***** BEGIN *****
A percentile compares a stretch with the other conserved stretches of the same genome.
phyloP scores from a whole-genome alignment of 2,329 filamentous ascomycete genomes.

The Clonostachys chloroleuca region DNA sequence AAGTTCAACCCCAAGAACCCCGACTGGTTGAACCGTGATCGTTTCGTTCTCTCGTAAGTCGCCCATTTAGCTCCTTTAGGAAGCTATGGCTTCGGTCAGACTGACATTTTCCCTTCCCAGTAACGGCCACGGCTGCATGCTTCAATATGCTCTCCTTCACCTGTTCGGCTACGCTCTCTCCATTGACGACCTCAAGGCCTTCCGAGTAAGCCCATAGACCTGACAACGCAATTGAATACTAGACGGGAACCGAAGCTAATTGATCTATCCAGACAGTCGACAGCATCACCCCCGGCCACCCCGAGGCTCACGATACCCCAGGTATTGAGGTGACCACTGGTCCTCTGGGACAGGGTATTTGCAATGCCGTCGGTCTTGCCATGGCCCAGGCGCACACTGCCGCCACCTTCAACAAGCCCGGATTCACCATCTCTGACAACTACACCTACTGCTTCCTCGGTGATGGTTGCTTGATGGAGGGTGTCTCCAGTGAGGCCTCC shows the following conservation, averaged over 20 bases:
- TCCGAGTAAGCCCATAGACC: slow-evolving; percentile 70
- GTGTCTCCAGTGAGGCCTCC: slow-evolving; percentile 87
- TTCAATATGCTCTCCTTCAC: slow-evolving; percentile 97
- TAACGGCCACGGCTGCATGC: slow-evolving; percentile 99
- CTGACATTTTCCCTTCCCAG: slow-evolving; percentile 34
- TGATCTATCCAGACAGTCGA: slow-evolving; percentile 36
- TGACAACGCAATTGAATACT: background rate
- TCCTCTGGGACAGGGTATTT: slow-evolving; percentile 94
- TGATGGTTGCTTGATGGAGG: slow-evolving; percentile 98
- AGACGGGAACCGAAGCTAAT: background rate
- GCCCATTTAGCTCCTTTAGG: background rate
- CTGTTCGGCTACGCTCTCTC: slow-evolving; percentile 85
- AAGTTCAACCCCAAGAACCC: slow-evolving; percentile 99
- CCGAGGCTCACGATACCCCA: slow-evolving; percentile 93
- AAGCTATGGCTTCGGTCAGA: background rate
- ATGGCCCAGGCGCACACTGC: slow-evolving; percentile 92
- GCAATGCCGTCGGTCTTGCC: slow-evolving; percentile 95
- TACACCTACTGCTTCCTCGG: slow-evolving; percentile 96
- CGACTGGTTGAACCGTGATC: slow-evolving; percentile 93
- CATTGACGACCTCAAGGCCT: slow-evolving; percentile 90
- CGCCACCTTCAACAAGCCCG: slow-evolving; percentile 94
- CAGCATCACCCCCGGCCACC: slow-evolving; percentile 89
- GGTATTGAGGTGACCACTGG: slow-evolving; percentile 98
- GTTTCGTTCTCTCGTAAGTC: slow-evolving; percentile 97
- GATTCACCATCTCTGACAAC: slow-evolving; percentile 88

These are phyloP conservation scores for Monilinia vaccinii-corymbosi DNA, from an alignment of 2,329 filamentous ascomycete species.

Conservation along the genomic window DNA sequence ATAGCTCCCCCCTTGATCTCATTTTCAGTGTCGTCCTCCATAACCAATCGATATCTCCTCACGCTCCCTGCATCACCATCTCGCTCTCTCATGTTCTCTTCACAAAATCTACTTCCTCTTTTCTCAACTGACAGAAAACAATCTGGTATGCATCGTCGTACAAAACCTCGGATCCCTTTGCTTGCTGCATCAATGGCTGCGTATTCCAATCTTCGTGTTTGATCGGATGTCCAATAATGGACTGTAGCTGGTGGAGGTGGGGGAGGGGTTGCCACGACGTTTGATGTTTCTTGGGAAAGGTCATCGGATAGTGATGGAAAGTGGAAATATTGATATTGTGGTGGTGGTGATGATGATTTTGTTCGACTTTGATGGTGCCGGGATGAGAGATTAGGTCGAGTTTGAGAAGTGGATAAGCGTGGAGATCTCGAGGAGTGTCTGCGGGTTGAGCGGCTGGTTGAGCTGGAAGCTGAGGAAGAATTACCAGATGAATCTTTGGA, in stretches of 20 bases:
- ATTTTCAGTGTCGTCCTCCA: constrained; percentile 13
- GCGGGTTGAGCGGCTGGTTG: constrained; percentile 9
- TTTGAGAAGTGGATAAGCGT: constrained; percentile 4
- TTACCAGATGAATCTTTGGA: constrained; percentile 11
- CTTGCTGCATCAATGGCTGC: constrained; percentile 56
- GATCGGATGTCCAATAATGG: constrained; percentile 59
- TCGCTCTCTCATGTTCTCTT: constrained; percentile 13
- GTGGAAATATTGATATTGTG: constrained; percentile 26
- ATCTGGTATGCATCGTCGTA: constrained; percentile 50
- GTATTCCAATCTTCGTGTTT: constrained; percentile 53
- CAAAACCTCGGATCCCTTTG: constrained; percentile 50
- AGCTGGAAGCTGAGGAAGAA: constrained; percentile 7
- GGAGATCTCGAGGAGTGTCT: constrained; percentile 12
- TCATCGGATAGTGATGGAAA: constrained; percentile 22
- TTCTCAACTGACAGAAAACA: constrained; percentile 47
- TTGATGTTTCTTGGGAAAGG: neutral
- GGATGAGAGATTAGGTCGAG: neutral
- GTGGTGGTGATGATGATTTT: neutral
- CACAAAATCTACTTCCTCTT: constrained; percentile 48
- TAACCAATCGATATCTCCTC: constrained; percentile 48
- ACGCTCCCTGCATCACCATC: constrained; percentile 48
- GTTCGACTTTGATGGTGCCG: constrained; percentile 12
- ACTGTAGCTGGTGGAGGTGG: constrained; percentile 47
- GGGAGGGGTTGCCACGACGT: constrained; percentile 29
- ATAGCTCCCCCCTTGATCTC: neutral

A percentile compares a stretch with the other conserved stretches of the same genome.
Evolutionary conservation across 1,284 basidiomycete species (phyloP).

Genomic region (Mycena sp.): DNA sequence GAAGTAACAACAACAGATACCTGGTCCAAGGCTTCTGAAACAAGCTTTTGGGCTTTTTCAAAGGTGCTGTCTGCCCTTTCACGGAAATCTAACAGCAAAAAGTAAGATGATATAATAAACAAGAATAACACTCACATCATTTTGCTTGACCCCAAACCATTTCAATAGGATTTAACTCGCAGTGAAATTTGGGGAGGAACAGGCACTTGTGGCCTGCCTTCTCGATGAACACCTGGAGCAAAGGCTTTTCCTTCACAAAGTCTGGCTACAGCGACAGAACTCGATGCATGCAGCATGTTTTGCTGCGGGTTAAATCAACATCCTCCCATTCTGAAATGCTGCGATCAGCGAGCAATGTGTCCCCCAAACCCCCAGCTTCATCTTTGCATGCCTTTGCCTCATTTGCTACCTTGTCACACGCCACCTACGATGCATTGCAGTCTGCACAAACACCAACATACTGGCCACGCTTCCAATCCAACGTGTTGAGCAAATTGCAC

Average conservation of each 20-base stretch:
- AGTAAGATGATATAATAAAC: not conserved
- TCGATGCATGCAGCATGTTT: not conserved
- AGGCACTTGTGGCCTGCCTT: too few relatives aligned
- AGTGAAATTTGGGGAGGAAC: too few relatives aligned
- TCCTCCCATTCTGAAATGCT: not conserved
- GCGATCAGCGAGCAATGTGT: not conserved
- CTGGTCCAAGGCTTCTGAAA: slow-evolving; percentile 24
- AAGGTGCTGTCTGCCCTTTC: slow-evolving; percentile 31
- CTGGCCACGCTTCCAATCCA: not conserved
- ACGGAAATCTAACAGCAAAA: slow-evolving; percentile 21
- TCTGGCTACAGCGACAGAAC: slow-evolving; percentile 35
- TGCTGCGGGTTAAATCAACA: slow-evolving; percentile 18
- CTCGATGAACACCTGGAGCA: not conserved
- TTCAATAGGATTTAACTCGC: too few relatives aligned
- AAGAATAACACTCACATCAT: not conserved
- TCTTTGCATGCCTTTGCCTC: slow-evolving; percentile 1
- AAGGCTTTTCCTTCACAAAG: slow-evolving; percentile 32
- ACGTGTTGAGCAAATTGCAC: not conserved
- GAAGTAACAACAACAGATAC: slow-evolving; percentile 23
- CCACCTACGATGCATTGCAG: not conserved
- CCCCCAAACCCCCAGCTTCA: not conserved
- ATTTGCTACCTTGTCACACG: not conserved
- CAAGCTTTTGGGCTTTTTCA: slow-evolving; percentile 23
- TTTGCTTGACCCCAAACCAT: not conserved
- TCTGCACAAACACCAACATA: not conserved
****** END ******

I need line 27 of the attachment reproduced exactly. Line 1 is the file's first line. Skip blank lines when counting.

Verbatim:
- GTTTCGTTCTCTCGTAAGTC: slow-evolving; percentile 97